Why aren’t oil prices reacting to heightened Gulf tensions more strongly? Joseph Aidamouny explains.
Geopolitical tensions in the Persian Gulf – the world’s key oil exporting region – have risen sharply in recent months. Heightened Gulf tensions historically have tended to drive oil prices up, but this year oil has traded way below its late-2018 peaks, and oil-related stocks have lagged the broader market. What could explain this seemingly odd disconnect? A number of drivers may be behind it: from oil market fundamentals to geopolitics and the global growth outlook.
Gulf tensions have increasingly featured in market chatter since the start of May, when U.S. President Donald Trump imposed new sanctions on Iran and ended waivers for countries to buy Iranian oil. Our Aura geopolitical risk indicator (AGRI) on Gulf tensions, which scans and analyzes broker reports, financial press and tweets for keywords related to the risk, has spiked to 5.5 standard deviations above its historical average. The downing of a U.S. drone and a series of attacks on shipping vessels in the Gulf and off the coast of Yemen have increased tensions, and sent oil prices rallying in recent weeks. Yet Brent crude oil prices, an international benchmark, are still down 6% since early May.
A confluence of drivers
What could be holding oil back? Fears of a global downturn – which would hit oil demand – are one reason cited for the muted oil price reaction. The International Energy Agency (IEA) has trimmed the global oil demand outlook for two months straight, citing weakening economic sentiment.
Yet we see a limited near-term risk of the usual catalysts that bring economic expansions to an end – financial vulnerabilities leading to a deleveraging, or overheating that prompts central banks to overtighten policy. And we see a dovish pivot by global central banks extending the lifespan of this economic expansion, even as trade disputes have increased macro uncertainty.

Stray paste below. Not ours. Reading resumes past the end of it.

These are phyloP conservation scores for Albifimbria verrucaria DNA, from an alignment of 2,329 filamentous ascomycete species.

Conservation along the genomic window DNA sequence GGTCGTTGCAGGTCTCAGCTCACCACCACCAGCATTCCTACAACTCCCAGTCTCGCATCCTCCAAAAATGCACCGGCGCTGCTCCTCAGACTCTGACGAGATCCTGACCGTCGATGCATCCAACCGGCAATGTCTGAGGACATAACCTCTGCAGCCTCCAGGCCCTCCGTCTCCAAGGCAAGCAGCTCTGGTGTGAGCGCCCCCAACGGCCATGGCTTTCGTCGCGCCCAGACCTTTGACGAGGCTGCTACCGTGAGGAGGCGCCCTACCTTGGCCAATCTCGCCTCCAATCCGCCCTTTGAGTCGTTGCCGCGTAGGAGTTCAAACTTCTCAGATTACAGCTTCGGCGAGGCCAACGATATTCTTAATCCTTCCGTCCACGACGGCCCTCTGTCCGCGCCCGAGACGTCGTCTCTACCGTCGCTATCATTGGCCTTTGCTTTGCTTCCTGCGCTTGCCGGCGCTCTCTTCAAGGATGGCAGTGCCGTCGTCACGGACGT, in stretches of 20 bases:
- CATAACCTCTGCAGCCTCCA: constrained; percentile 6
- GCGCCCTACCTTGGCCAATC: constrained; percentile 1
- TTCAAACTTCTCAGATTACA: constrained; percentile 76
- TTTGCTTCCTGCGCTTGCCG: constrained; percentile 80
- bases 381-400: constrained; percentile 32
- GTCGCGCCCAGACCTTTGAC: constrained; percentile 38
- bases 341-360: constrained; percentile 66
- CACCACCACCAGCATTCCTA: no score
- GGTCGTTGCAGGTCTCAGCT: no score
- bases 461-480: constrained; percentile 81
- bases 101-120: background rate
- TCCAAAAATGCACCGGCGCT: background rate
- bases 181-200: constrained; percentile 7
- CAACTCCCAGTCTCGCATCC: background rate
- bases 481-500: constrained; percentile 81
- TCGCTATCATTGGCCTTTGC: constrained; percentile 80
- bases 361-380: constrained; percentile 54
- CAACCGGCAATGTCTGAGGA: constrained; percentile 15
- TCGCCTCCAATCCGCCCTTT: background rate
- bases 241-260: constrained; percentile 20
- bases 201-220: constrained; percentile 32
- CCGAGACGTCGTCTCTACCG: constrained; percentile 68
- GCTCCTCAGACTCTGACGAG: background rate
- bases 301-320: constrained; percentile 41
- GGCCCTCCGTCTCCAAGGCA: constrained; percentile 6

The Organization of the Petroleum Exporting Countries (OPEC) members and their allies are expected to roll over the current output cuts at a policy meeting this week, as the market is faced with moderate oversupply.
Yet OPEC output curbs can do only so much to prop up oil prices. The U.S. – thanks to the rise in shale production – has become one of the key swing producers alongside the likes of Russia and Saudi Arabia, and is not subject to the OPEC production cuts. Shale producers have historically tended to ramp up production when prices are high, effectively capping oil price gains.
This phenomenon may be less prominent today, as even shale producers have come under pressure to curb capital spending and to deliver positive free cash flow. We see these forces likely to keep oil prices in a range, with Brent oil trading between $60 and $70 a barrel in the near term.
What does this mean for investors seeking opportunities in the energy space?
Global energy stocks have risen about 12% year to date, below the nearly 15% performance of the broader market. We still see opportunities, and favor companies with the ability to generate income and withstand late-cycle volatility. One example: integrated oil companies in Europe, for their income-generating ability and capital discipline.
Their dividend yields are even more attractive for those investors hedging back into U.S. dollars, thanks to the hefty U.S.-eurozone yield differential. We also like midstream companies (transportation and storage) for their strong free cash flow yields and income potential. We caution against U.S. shale names in the high yield credit space due to few positive catalysts including limited upside in oil prices.
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